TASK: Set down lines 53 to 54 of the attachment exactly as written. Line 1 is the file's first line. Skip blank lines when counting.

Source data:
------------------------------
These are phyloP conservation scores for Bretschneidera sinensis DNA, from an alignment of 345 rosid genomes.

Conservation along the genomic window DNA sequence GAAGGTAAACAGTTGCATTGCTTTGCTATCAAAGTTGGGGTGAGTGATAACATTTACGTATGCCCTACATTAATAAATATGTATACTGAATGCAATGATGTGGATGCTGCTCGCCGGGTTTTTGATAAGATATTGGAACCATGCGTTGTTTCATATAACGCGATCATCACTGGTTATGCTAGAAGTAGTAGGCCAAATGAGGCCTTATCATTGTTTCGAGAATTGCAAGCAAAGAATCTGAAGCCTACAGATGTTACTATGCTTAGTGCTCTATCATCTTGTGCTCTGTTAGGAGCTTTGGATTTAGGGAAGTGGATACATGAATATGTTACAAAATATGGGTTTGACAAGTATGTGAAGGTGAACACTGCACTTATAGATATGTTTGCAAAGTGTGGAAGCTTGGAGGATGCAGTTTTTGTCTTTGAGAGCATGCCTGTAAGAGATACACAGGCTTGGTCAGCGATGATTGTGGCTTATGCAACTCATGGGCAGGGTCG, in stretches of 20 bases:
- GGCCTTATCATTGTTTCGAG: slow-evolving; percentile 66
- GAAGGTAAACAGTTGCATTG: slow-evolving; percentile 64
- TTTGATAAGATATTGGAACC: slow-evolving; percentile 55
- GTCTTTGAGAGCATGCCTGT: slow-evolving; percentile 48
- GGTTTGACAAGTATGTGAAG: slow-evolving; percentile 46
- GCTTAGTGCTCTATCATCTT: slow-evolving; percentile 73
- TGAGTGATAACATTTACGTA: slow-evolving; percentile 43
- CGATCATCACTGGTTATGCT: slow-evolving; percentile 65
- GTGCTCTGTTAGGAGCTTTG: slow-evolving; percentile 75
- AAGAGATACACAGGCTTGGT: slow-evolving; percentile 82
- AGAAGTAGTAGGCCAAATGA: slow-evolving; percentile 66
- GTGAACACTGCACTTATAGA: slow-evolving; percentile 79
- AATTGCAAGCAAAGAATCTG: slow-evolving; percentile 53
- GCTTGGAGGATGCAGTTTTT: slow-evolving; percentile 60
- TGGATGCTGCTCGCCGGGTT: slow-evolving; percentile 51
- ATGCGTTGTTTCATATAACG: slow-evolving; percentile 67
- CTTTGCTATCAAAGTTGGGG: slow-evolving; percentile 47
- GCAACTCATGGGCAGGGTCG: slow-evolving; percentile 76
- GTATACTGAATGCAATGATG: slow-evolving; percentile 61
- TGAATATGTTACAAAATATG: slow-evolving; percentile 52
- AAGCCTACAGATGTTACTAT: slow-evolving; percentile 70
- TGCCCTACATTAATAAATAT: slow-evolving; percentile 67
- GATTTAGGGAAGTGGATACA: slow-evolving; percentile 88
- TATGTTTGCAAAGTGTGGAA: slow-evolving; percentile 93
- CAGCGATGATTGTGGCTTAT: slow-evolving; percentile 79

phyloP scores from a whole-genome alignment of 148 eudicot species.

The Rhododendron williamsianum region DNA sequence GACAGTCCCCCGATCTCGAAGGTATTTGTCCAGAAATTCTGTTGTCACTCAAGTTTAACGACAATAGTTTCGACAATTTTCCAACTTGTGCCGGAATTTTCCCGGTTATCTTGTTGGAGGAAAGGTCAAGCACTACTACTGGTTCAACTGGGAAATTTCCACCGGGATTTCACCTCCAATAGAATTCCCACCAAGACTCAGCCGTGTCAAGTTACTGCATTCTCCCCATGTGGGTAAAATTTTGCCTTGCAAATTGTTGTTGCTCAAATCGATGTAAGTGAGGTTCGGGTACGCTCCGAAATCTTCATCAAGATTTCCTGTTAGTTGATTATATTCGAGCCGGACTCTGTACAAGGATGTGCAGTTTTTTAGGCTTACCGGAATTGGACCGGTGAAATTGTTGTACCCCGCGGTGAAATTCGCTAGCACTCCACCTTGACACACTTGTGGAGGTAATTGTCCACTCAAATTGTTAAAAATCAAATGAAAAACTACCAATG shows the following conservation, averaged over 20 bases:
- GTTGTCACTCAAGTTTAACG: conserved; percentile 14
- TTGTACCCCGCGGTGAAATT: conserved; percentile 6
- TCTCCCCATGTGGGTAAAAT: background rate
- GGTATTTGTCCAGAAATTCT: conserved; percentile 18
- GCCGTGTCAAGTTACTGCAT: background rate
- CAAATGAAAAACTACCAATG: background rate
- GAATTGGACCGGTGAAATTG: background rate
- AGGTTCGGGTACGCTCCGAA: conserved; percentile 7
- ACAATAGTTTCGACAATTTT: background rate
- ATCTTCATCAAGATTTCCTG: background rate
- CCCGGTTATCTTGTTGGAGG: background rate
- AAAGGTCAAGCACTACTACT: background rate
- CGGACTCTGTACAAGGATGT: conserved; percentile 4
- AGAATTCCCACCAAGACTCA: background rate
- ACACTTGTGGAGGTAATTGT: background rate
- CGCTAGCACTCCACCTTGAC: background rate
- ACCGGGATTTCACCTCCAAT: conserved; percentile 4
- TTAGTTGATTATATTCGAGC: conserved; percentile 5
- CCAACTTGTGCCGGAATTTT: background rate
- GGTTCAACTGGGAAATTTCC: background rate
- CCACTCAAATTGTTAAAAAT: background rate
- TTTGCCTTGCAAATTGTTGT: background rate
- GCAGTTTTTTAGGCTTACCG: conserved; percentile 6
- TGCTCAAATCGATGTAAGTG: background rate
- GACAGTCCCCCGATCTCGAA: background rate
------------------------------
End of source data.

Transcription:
- TGCTCAAATCGATGTAAGTG: background rate
- GACAGTCCCCCGATCTCGAA: background rate